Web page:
A well-designed nonprofit website will answer many of the questions they may have. Smaller nonprofits with low budgets for web development should still strive to answer at least the five “W” questions; Who, What, When, Where and Why.  The website should provide donor recognition (your new donor may well expect some sort of recognition on your website) opportunities, news of events past and future, and some mention of your most outstanding accomplishments in the past year.
Your website should look and feel professional. What is acceptable on social media pages is often not acceptable in the business world. If you must take a really informal tone, provide a link to your Facebook or other social media page. Typos, poor grammar, slang, and Twitter-style writing does not belong on your website.  I actually looked at a website recently whose landing page started out with “Hey there dude, whazzup?” Somehow, I don’t think the review board of the Carnegie Foundation will be impressed. If you don’t feel that you can present just the right impression, we can help you to achieve that balance between professional and empathetic.
Your website is your organization’s online persona. It’s the first impression many people will have of your organization. Make it a good one.

Thursday, September 13, 2012

ASPCA Emergency Funding for Hay Purchases

A grant for nonprofits specializing in equine rescues has just opened at ASPCA.  The website states that they will fund from $5,000 to $10,000 for emergency hay/feed relief, with preference given to organizations in drought-stricken areas.  They may also consider applications for rescues affected by Hurricane Isaac. See the full informaton at:


If you need assistance, please don't hesitate to contact Cloudlancer Writing Services at www.cloudlancerwriting.com

Monday, September 10, 2012

How do nonprofit funders assess your financial health?

Here at Cloudlancer Writing, I often counsel nonprofits on positioning themselves for maximum competitiveness when applying for grant funds. Mission is important, the ability to show results is important, program development and documentation is important, but financial accountability and sound management of funds is equally, if not more, important. When you move out into the larger philanthropic world, it increases the need to be as professional as possible. These people do not know you, and they have to have a way to assess your organization. The best prose in the world is not enough to put your organization at the top of the pile when applications are reviewed by national, regional or government agencies.  Your local philanthropist may be able to come to your office and chat with you, but larger organizations typically do not visit every nonprofit that they fund.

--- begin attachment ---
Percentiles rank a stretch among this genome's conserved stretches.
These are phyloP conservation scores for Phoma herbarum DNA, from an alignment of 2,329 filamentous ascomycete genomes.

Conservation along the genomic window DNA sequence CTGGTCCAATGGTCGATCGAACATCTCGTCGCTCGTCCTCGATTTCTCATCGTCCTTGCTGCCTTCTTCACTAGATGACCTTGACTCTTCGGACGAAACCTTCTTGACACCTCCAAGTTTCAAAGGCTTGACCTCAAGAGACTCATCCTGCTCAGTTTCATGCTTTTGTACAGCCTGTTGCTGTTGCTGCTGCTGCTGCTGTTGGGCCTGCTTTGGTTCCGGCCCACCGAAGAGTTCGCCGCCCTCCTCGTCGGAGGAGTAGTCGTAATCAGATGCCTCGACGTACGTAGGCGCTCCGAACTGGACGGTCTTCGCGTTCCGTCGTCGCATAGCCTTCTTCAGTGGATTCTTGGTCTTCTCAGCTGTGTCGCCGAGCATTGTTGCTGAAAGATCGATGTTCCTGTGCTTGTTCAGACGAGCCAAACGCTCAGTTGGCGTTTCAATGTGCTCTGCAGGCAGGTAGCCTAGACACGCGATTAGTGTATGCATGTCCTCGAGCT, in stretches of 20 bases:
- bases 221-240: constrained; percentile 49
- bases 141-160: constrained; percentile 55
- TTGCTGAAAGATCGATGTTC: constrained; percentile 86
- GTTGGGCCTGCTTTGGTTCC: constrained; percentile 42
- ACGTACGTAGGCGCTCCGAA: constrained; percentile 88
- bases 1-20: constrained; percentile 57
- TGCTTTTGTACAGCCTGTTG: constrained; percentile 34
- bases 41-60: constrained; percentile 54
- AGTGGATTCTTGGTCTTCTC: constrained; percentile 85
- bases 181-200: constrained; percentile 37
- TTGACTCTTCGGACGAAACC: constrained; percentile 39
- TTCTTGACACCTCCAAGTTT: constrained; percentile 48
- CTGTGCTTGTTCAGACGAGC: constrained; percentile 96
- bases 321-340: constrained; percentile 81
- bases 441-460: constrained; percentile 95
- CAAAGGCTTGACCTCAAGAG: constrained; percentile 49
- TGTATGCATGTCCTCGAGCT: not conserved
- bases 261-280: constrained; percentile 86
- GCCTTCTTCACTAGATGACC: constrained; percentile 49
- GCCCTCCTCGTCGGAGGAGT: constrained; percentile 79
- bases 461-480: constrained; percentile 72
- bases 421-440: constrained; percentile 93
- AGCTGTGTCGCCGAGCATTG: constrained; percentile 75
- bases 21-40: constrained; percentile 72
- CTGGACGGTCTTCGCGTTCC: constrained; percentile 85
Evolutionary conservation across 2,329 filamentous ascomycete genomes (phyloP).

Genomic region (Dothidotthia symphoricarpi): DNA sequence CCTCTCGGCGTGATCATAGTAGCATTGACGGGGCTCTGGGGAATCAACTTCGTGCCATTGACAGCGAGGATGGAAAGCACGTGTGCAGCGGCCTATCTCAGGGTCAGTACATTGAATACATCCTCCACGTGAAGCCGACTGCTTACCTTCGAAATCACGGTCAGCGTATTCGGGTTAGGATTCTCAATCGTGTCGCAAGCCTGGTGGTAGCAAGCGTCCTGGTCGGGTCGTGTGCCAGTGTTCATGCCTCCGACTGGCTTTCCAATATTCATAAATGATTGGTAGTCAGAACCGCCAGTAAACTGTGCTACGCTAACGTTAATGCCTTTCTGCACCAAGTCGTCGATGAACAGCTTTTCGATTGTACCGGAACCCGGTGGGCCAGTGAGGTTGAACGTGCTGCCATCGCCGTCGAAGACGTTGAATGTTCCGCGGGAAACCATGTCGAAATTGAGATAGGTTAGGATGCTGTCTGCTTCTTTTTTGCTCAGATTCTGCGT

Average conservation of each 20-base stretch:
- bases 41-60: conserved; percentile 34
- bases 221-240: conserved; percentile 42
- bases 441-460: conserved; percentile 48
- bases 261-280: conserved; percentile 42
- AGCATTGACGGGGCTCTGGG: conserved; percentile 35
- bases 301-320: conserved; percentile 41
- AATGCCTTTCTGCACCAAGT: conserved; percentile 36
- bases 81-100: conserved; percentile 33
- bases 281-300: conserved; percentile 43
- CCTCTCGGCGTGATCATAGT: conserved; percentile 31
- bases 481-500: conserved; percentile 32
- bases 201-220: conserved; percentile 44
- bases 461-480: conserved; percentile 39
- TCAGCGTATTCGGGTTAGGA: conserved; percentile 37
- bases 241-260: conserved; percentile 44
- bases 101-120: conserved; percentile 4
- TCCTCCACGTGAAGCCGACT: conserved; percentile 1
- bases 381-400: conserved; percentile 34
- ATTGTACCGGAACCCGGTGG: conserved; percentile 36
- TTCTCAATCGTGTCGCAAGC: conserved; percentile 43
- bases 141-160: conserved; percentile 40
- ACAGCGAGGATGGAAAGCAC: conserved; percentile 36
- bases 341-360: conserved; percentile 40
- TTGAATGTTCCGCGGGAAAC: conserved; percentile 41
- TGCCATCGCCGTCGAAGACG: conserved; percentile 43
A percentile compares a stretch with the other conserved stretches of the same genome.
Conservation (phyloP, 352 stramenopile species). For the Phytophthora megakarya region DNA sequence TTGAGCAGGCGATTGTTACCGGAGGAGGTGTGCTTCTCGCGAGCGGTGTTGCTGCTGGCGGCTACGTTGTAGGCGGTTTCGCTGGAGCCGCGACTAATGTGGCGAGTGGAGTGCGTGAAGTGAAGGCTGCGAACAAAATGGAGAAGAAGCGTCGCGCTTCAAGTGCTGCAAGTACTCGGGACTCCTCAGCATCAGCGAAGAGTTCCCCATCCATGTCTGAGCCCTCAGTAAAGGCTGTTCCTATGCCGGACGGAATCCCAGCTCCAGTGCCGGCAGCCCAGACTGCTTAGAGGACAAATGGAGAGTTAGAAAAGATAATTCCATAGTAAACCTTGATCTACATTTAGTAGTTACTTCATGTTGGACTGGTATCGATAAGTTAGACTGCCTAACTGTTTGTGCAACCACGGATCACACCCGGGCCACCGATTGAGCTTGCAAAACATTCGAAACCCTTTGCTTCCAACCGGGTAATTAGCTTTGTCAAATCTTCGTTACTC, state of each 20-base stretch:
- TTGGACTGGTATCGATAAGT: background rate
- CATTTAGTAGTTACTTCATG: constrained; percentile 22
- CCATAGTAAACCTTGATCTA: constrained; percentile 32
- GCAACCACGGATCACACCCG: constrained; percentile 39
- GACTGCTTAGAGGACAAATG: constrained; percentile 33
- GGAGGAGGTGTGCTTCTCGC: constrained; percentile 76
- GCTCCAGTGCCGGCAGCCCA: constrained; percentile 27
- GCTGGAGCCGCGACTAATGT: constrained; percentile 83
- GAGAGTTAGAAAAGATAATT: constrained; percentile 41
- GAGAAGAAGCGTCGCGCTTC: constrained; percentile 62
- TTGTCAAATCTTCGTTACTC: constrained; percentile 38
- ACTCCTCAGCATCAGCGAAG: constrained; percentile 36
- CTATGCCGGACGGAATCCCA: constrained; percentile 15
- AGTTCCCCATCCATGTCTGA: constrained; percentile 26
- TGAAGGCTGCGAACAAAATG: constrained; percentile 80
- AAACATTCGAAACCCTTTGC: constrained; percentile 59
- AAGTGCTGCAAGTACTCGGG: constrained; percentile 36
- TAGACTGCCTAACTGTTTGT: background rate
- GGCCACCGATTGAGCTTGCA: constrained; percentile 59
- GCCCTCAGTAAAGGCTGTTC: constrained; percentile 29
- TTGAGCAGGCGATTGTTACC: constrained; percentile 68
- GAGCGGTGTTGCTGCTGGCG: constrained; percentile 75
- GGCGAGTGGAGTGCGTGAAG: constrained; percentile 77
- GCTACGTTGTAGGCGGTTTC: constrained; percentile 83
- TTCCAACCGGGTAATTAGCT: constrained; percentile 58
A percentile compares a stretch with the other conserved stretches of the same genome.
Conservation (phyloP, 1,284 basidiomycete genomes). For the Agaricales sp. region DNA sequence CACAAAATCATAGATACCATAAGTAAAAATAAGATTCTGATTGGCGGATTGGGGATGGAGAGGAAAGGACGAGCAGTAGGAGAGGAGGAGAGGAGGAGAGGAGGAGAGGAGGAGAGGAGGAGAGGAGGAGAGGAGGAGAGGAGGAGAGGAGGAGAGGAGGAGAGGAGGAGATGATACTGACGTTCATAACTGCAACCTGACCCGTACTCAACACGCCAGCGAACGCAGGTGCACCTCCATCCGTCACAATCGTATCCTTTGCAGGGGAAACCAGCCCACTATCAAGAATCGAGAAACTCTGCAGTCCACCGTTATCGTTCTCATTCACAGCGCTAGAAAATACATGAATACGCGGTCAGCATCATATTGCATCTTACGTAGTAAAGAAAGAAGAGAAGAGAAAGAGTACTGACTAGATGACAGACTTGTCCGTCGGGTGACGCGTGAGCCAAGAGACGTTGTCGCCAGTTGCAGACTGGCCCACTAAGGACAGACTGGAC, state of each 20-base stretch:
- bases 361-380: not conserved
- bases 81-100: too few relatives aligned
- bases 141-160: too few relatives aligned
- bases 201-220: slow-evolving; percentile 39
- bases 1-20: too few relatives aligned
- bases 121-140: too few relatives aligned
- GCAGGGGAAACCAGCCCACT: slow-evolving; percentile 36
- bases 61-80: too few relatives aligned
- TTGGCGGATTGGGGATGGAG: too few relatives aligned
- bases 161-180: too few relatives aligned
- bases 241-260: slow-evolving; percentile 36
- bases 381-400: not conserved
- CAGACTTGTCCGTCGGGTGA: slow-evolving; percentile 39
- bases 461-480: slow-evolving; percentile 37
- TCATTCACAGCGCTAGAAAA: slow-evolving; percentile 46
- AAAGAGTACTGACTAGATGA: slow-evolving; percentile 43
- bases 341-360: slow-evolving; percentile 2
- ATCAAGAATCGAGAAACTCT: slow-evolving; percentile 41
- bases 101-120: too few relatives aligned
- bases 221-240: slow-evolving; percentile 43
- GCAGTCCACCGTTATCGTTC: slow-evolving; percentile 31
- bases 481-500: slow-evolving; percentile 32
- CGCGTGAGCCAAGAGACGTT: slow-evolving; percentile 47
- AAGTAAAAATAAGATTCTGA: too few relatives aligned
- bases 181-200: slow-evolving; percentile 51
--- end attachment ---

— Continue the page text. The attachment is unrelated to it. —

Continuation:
Many nonprofits have specific financial methodology for deciding which nonprofits should receive funding.  One example of such a tool can be found at:
This report format, which was developed with considerable collaboration with a major financial institution, is the epitome of the formula-based evaluation and uses the data obtained from your 990. It reads and functions like a loan evaluation form. Other foundations have their own, perhaps less rigid formulas that they have developed over years of experience with the nonprofit sector. The common denominator is that all of them seek to discover whether your nonprofit can survive and accomplish its mission.
As I have often stated, in many ways the criteria by which grant funding is awarded is no different from that used by a bank or loan company to loan funds. The only difference is that your nonprofit doesn’t repay the funds in cash. Rather, the use of the grant funds is justified from the grantor’s standpoint if it is used effectively to advance whatever cause or mission they are supporting. Since these particular dollars will never be repaid, the criteria for disbursing them can be, and often is, even more stringent than a loan application.
No funding agency, whether philanthropic or not, wants to see the dollars they provide squandered. Your nonprofit track record of getting maximum good out of the dollars you have been given is the charitable equivalent of a 900-point credit rating. No matter how great the need, no matter how committed your organization is to its mission, if you can’t prove good stewardship, your application is likely to be rejected.